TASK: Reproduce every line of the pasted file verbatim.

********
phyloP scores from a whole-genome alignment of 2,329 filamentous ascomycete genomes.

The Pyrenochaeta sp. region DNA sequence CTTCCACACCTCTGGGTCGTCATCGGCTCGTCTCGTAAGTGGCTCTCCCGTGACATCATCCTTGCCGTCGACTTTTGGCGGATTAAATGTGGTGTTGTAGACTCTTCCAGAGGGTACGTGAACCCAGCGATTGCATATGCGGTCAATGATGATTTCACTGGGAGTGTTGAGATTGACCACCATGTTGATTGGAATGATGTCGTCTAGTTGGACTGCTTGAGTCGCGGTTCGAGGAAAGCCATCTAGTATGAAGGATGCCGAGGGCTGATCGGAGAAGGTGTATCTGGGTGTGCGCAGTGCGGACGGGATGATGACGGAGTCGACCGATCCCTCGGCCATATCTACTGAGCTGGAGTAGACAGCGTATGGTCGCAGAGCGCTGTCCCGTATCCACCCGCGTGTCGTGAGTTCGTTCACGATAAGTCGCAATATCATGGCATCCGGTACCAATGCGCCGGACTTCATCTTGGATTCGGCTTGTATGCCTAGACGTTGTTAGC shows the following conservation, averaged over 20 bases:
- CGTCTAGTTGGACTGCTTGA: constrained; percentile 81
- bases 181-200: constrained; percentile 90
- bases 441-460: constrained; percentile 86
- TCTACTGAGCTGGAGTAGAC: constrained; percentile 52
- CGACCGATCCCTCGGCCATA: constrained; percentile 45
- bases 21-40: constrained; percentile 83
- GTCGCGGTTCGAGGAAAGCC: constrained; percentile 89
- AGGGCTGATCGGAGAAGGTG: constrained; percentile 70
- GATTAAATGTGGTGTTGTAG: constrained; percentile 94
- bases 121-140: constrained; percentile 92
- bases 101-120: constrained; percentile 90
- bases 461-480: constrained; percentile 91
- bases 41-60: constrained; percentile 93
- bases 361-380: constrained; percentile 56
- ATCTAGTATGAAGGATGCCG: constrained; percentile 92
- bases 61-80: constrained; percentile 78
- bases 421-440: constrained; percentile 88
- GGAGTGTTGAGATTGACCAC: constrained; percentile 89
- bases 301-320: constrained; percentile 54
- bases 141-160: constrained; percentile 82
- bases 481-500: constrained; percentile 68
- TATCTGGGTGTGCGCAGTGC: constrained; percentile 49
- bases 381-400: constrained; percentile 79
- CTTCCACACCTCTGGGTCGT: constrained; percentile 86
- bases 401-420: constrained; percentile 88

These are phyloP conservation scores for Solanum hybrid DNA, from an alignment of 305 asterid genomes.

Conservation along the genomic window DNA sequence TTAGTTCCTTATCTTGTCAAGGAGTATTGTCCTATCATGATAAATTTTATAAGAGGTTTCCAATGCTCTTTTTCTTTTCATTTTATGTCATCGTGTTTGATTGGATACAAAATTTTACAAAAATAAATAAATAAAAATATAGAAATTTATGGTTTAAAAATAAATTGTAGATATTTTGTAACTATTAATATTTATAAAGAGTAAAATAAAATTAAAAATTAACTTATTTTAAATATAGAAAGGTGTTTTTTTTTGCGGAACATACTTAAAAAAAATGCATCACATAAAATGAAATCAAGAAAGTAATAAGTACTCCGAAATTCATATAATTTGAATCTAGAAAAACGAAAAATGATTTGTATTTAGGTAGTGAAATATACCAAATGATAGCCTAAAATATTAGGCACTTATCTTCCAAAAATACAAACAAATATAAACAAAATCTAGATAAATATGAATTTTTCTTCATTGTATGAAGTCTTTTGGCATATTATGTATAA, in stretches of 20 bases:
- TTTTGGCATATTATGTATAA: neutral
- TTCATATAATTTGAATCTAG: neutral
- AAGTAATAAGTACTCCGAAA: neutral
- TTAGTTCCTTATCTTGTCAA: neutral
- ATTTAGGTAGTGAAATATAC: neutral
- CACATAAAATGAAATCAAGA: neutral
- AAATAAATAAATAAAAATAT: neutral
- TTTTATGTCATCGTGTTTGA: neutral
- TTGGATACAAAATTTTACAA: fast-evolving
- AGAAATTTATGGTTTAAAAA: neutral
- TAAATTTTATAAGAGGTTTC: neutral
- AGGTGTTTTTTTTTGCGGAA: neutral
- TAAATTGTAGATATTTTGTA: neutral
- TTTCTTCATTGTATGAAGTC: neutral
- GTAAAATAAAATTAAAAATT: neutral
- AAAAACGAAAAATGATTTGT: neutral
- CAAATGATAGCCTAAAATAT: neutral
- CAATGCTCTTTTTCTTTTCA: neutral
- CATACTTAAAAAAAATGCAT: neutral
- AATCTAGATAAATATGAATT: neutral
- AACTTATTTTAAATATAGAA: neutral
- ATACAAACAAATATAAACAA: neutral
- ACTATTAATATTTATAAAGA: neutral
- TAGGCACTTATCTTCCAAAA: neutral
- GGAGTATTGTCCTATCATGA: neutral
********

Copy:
phyloP scores from a whole-genome alignment of 2,329 filamentous ascomycete genomes.

The Pyrenochaeta sp. region DNA sequence CTTCCACACCTCTGGGTCGTCATCGGCTCGTCTCGTAAGTGGCTCTCCCGTGACATCATCCTTGCCGTCGACTTTTGGCGGATTAAATGTGGTGTTGTAGACTCTTCCAGAGGGTACGTGAACCCAGCGATTGCATATGCGGTCAATGATGATTTCACTGGGAGTGTTGAGATTGACCACCATGTTGATTGGAATGATGTCGTCTAGTTGGACTGCTTGAGTCGCGGTTCGAGGAAAGCCATCTAGTATGAAGGATGCCGAGGGCTGATCGGAGAAGGTGTATCTGGGTGTGCGCAGTGCGGACGGGATGATGACGGAGTCGACCGATCCCTCGGCCATATCTACTGAGCTGGAGTAGACAGCGTATGGTCGCAGAGCGCTGTCCCGTATCCACCCGCGTGTCGTGAGTTCGTTCACGATAAGTCGCAATATCATGGCATCCGGTACCAATGCGCCGGACTTCATCTTGGATTCGGCTTGTATGCCTAGACGTTGTTAGC shows the following conservation, averaged over 20 bases:
- CGTCTAGTTGGACTGCTTGA: constrained; percentile 81
- bases 181-200: constrained; percentile 90
- bases 441-460: constrained; percentile 86
- TCTACTGAGCTGGAGTAGAC: constrained; percentile 52
- CGACCGATCCCTCGGCCATA: constrained; percentile 45
- bases 21-40: constrained; percentile 83
- GTCGCGGTTCGAGGAAAGCC: constrained; percentile 89
- AGGGCTGATCGGAGAAGGTG: constrained; percentile 70
- GATTAAATGTGGTGTTGTAG: constrained; percentile 94
- bases 121-140: constrained; percentile 92
- bases 101-120: constrained; percentile 90
- bases 461-480: constrained; percentile 91
- bases 41-60: constrained; percentile 93
- bases 361-380: constrained; percentile 56
- ATCTAGTATGAAGGATGCCG: constrained; percentile 92
- bases 61-80: constrained; percentile 78
- bases 421-440: constrained; percentile 88
- GGAGTGTTGAGATTGACCAC: constrained; percentile 89
- bases 301-320: constrained; percentile 54
- bases 141-160: constrained; percentile 82
- bases 481-500: constrained; percentile 68
- TATCTGGGTGTGCGCAGTGC: constrained; percentile 49
- bases 381-400: constrained; percentile 79
- CTTCCACACCTCTGGGTCGT: constrained; percentile 86
- bases 401-420: constrained; percentile 88

These are phyloP conservation scores for Solanum hybrid DNA, from an alignment of 305 asterid genomes.

Conservation along the genomic window DNA sequence TTAGTTCCTTATCTTGTCAAGGAGTATTGTCCTATCATGATAAATTTTATAAGAGGTTTCCAATGCTCTTTTTCTTTTCATTTTATGTCATCGTGTTTGATTGGATACAAAATTTTACAAAAATAAATAAATAAAAATATAGAAATTTATGGTTTAAAAATAAATTGTAGATATTTTGTAACTATTAATATTTATAAAGAGTAAAATAAAATTAAAAATTAACTTATTTTAAATATAGAAAGGTGTTTTTTTTTGCGGAACATACTTAAAAAAAATGCATCACATAAAATGAAATCAAGAAAGTAATAAGTACTCCGAAATTCATATAATTTGAATCTAGAAAAACGAAAAATGATTTGTATTTAGGTAGTGAAATATACCAAATGATAGCCTAAAATATTAGGCACTTATCTTCCAAAAATACAAACAAATATAAACAAAATCTAGATAAATATGAATTTTTCTTCATTGTATGAAGTCTTTTGGCATATTATGTATAA, in stretches of 20 bases:
- TTTTGGCATATTATGTATAA: neutral
- TTCATATAATTTGAATCTAG: neutral
- AAGTAATAAGTACTCCGAAA: neutral
- TTAGTTCCTTATCTTGTCAA: neutral
- ATTTAGGTAGTGAAATATAC: neutral
- CACATAAAATGAAATCAAGA: neutral
- AAATAAATAAATAAAAATAT: neutral
- TTTTATGTCATCGTGTTTGA: neutral
- TTGGATACAAAATTTTACAA: fast-evolving
- AGAAATTTATGGTTTAAAAA: neutral
- TAAATTTTATAAGAGGTTTC: neutral
- AGGTGTTTTTTTTTGCGGAA: neutral
- TAAATTGTAGATATTTTGTA: neutral
- TTTCTTCATTGTATGAAGTC: neutral
- GTAAAATAAAATTAAAAATT: neutral
- AAAAACGAAAAATGATTTGT: neutral
- CAAATGATAGCCTAAAATAT: neutral
- CAATGCTCTTTTTCTTTTCA: neutral
- CATACTTAAAAAAAATGCAT: neutral
- AATCTAGATAAATATGAATT: neutral
- AACTTATTTTAAATATAGAA: neutral
- ATACAAACAAATATAAACAA: neutral
- ACTATTAATATTTATAAAGA: neutral
- TAGGCACTTATCTTCCAAAA: neutral
- GGAGTATTGTCCTATCATGA: neutral